WEC Alumni in the World - Hunter Slade
Hunter Slade (WEC B.S. 2014) came to the Wildlife Ecology and Conservation major with the vision of becoming a manager of a hunting program for a privately owned ranch. But as he progressed in the program, Hunter's range of career options began to widen. As he grew as a scientist within the WEC program, he also grew as a person. He is now the wildlife biologist for Lykes Ranch, which is located on 337,000 acres in Glades and Highlands counties in south-central Florida.
Hunter is glad to have this position so soon after graduating. He has a wide variety of responsibilities. "Most of my time is spent implementing the ranch's wildlife management program, specifically focusing on the sustainable harvest of white-tailed deer," says Hunter. "This includes designing and conducting surveys to monitor populations, as well as analyzing and reporting this data. Nearly 300,000 acres of the ranch is broken up into more than 40 hunting leases, so another major part of my job is educating and assisting lease tenants with data collection from harvested game, maintaining and analyzing this data, setting harvest restrictions and requirements for each individual lease, and developing an educational program for lease tenants regarding quality deer management and management practices to improve habitat quality for wildlife." "I am also responsible for coordinating and conducting habitat management practices tailored to species such as northern bobwhite quail, wild turkey, white-tailed deer, red-cockaded woodpeckers, and gopher tortoises. These practices include, but are not limited to, prescribed burning, mowing, roller-chopping, planting food plots, and conducting surveys to monitor the response of the habitat to these management practices." Hunter describes the WEC major as a "tight-knit community" that helped him come out of his shell while also molding him into the scientist he is today. "There aren't a lot of majors where you know most of the people in your classes. It was also nice to be able to have good relationships to many of your professors. It was easy to talk to them, and many of them even made appearances outside of a classroom setting such as at football games and wildlife society events."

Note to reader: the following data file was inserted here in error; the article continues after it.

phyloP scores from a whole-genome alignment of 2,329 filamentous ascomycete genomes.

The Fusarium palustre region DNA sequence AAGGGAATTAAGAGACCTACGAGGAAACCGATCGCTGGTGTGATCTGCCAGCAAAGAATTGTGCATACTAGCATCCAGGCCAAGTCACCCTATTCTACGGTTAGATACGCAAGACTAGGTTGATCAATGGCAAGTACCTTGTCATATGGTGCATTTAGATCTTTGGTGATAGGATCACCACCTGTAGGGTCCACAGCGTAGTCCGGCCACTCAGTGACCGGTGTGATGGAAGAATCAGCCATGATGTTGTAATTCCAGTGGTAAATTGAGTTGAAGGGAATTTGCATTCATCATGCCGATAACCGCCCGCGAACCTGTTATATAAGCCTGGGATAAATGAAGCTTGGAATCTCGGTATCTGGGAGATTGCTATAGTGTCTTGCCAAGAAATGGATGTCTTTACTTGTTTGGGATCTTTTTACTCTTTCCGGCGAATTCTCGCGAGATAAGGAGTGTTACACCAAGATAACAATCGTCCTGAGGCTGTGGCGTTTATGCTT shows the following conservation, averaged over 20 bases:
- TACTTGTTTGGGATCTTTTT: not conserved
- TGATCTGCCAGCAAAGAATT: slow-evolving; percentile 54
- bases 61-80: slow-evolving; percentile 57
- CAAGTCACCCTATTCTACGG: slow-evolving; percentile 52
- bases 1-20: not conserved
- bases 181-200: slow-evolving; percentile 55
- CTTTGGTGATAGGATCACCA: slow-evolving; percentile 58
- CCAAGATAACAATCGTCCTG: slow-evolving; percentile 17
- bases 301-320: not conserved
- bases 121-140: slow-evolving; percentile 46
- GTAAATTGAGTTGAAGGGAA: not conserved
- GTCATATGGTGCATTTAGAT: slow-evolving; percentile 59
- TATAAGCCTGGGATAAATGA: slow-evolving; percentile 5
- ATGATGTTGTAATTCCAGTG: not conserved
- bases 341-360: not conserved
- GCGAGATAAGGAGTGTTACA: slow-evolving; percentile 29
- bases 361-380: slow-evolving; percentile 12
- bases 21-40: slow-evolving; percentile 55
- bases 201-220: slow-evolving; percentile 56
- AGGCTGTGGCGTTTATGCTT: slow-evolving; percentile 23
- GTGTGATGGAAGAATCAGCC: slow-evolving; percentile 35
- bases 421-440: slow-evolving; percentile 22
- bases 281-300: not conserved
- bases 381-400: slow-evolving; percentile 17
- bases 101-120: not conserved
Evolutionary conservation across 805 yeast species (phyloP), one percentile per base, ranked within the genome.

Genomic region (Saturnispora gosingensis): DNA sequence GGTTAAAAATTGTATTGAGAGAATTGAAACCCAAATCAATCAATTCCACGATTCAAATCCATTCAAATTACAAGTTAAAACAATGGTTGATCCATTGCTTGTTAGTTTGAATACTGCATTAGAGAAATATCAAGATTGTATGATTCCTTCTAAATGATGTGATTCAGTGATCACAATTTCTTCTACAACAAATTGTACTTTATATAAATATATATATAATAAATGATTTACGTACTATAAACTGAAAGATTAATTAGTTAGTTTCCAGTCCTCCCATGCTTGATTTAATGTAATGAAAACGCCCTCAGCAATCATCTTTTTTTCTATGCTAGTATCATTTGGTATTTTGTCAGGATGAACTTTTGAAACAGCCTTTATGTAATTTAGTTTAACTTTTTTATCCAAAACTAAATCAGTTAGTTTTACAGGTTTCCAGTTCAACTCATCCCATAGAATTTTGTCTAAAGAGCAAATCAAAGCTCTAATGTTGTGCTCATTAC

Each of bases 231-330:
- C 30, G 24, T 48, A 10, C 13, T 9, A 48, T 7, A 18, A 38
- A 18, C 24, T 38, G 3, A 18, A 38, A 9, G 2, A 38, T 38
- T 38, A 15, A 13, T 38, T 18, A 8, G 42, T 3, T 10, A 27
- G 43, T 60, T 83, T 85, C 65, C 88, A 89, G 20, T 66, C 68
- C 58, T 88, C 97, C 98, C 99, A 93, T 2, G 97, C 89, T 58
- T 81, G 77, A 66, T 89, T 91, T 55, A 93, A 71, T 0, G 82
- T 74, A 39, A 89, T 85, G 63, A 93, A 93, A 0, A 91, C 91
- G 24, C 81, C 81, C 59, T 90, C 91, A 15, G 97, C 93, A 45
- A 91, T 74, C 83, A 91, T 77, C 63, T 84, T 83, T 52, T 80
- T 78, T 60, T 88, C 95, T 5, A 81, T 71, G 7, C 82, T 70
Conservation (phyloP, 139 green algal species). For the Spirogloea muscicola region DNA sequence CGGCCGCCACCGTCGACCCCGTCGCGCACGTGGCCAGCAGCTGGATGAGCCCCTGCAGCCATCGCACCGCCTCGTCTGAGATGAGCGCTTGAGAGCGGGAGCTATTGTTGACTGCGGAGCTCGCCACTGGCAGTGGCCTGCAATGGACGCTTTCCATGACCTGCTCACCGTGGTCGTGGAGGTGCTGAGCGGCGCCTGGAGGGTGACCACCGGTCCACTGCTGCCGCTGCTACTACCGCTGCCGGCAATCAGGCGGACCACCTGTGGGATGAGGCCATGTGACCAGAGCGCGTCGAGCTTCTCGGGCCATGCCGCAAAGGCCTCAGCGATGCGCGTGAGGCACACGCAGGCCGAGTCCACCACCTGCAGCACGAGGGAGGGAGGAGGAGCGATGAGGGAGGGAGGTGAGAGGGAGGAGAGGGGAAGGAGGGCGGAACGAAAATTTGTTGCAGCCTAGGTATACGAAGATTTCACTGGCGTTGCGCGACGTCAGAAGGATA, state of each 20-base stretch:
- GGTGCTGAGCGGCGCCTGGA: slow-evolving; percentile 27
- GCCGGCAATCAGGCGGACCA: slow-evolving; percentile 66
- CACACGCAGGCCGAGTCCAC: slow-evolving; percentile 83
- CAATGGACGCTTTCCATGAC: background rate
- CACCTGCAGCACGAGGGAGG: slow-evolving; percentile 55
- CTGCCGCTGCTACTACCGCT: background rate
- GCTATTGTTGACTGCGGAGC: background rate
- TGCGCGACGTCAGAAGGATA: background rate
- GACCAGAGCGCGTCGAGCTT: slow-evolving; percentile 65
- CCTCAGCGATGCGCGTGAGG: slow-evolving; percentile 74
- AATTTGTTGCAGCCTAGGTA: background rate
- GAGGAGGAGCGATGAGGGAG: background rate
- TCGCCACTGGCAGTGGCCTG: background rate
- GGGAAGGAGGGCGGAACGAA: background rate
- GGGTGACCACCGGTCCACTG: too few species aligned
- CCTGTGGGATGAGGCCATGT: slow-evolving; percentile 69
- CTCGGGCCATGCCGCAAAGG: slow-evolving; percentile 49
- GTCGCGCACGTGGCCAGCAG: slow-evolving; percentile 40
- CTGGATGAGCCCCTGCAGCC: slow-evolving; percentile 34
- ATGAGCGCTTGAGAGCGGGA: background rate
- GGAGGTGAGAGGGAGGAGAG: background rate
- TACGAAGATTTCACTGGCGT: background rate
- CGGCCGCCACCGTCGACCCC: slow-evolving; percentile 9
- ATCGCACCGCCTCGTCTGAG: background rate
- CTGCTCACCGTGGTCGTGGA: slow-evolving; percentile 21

What wisdom would Hunter like to pass down to current WEC students? "I would stress how important it is to get outside of the classroom setting and gain experience. There are so many volunteering opportunities that come through the department. The more experience you gain, the better. I didn't volunteer at all for the first two years that I was at UF. Looking back now, I really regret it because it really is a lot of fun, and it makes you a more well-rounded person in the field. Also, get involved in the Student Chapter of The Wildlife Society, go to Conclave, help out with Beast Feast, just do as much as you can outside of doing homework and going to class (as long as you can stay caught up on that too). All of these things let you meet people and gain contacts that can potentially help you down the road, and again, they are a lot of fun."